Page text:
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Discord over protest rights
After a two-hour meeting between members of the Joint Trade Union Movement (JTUM) and acting Police Commissioner Stephen Williams at the Police Administration Building, Port-of-Spain, yesterday the two parties failed to agree on the public’s right to protest. Though both sides agreed trade unions had the right to protest and picket peacefully, Williams said that any member of the public had to seek police permission before engaging in any form of protest.
That meant a single person picketing on the street could be held by police, it was stated. In an interview after the meeting, president general of the Oilfields Workers’ Trade Union Ancel Roget was disappointed that Williams’ “interpretation of the law” was that normal citizens could not picket or protest peacefully without police permission. Roget said the meeting dealt with instances where union members were chastised by the police for not obeying the law.
However, Roget said, there was no law prohibiting people from protesting or picketing. “Our members have the right to peaceful picketing. The law gives us the right to peaceful protest,” he added. Roget said Williams had agreed that union members had the right to peaceful protest and said Williams said he would communicate to his officers that union members had a right to peaceful picketing.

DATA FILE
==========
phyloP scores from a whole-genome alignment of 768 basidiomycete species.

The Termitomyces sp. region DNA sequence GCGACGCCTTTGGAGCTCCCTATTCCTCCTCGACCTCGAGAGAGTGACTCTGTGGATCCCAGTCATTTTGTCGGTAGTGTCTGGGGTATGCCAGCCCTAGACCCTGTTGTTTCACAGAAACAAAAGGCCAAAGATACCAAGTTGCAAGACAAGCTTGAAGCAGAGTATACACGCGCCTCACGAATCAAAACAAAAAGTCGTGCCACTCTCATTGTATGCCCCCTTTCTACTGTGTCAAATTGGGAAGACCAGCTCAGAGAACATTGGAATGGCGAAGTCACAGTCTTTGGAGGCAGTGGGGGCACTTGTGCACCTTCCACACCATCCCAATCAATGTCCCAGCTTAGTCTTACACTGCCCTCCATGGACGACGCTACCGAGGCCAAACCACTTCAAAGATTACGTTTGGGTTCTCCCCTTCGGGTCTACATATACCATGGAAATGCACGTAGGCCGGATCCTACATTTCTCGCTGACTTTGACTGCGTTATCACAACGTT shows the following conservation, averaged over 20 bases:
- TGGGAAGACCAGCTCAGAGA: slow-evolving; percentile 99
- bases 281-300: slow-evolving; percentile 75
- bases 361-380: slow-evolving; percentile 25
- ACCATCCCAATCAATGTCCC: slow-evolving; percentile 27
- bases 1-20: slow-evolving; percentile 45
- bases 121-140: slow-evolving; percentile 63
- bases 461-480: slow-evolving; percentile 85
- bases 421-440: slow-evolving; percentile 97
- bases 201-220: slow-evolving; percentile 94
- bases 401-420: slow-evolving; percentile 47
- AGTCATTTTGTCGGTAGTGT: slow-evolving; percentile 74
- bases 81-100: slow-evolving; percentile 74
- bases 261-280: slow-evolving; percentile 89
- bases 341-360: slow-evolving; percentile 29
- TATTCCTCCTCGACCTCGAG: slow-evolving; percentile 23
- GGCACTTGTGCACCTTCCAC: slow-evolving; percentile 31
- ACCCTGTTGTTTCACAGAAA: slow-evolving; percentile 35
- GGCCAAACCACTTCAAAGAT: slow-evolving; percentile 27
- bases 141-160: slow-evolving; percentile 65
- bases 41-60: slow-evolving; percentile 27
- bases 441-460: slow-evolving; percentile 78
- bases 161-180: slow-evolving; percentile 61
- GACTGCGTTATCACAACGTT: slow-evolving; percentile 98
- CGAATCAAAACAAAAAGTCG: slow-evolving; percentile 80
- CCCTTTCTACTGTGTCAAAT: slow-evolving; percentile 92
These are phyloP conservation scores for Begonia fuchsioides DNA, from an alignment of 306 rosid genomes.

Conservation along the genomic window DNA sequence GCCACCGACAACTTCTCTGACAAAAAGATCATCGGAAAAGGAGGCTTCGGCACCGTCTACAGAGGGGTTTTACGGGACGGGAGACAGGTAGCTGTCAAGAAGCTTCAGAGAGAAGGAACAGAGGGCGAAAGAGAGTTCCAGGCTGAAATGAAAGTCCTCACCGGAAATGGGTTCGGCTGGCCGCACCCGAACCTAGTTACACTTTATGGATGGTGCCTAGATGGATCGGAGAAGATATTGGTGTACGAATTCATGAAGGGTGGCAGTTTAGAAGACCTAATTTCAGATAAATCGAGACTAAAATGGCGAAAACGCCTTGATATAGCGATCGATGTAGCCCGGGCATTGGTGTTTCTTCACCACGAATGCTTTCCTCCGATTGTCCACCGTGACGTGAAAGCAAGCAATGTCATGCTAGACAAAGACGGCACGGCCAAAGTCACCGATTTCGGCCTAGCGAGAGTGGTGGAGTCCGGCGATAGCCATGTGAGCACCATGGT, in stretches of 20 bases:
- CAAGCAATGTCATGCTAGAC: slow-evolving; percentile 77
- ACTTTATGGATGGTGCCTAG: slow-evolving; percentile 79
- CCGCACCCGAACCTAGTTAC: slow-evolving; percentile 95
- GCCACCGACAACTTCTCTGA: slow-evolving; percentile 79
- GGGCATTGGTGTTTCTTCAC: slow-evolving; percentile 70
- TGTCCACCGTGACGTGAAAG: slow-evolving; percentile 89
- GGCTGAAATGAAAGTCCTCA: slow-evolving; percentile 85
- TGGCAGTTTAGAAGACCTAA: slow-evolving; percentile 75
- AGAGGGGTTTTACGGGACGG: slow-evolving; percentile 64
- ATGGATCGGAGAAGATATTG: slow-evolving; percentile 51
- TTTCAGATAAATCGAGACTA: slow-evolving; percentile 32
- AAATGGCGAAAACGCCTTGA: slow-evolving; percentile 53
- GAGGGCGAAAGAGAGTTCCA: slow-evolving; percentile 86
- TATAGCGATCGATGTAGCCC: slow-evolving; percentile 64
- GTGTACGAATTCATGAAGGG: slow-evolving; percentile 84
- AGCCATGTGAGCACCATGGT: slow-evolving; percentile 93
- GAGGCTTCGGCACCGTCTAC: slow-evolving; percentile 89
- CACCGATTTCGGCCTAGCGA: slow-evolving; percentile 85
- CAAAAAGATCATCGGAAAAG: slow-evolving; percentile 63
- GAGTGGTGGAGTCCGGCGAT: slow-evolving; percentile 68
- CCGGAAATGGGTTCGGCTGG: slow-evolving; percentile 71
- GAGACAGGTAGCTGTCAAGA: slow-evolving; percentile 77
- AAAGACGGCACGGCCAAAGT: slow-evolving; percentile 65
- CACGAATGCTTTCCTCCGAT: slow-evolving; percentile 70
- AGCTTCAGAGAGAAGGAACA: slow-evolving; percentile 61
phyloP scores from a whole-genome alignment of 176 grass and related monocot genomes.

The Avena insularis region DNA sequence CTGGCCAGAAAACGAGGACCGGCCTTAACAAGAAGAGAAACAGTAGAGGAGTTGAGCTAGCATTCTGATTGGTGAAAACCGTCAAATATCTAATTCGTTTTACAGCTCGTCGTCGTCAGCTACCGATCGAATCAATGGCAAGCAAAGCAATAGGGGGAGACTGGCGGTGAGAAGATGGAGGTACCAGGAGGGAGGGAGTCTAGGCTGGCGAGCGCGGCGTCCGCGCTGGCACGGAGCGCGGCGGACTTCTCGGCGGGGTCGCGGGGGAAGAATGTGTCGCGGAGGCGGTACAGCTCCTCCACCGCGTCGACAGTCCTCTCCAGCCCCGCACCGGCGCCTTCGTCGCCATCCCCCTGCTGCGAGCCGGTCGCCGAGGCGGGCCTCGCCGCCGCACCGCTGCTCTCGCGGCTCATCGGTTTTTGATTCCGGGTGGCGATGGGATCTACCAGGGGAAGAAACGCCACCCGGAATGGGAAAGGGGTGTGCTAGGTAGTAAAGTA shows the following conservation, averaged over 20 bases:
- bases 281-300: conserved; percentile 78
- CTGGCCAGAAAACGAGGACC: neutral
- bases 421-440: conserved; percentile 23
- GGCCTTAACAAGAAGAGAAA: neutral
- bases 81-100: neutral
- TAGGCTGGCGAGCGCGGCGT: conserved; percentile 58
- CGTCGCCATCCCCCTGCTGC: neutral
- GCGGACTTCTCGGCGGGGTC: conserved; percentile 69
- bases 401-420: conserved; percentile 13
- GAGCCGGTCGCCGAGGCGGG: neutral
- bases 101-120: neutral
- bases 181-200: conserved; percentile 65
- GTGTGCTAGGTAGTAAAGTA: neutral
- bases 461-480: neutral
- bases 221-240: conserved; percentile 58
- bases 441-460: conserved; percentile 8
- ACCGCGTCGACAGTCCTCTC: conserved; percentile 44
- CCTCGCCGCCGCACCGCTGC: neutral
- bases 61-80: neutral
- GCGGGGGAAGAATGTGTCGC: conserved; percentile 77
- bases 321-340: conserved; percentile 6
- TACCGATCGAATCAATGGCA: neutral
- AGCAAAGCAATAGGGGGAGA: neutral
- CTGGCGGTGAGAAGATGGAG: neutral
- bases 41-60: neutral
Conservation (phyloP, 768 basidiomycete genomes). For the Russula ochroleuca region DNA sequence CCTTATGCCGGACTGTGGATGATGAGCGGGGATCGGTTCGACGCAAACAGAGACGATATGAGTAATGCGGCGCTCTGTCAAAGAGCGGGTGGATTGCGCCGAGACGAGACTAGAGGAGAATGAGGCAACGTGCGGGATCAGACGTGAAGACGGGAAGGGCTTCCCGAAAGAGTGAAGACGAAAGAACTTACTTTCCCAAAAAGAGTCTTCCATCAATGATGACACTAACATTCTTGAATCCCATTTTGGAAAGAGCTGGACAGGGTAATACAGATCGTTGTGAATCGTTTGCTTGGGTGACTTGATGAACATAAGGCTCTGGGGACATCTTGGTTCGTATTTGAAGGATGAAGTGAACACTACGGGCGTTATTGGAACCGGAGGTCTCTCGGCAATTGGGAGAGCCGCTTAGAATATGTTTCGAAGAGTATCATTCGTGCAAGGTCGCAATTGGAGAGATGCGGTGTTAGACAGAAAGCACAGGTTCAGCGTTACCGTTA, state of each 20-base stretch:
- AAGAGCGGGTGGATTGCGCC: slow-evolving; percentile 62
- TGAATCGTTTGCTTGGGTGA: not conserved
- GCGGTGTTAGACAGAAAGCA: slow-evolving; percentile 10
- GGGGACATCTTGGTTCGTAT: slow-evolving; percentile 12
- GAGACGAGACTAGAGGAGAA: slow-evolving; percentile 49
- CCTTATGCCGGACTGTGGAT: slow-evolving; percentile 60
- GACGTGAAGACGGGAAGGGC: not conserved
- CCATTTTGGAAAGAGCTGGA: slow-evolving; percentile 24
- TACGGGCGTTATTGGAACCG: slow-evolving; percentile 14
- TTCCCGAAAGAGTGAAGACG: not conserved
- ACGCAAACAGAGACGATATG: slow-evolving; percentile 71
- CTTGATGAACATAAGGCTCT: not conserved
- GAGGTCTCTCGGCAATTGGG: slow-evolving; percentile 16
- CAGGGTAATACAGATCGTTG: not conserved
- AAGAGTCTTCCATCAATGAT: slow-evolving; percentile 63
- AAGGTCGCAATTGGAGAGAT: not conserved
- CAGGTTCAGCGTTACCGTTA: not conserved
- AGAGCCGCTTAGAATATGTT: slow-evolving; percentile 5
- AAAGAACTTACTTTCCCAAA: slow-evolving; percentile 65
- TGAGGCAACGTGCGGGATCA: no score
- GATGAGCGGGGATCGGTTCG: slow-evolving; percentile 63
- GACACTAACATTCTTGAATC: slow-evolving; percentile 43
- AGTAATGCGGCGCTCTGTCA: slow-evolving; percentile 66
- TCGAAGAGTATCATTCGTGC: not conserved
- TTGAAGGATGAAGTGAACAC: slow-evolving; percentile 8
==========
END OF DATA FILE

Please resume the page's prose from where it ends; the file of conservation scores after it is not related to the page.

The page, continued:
However, Williams was adamant that permission needed to be sought from the police for protests outside of union business. Roget added: “Could you imagine, with all of this discontent in the society today, if for one reason or another there was a need to protest in a peaceful and lawful way, to bring attention to any particular line minister, you now have to get the permission of the police to do that?” He said such a stance would deny communities the opportunity to communicate clearly their level of dissatisfaction and discontent.
He added: “We will not relent or give up this right. If the police continue to go down that road it will be very dangerous. “It will be a road of suppressing these communities and suppressing the voice which speaks of discontent in these communities.”
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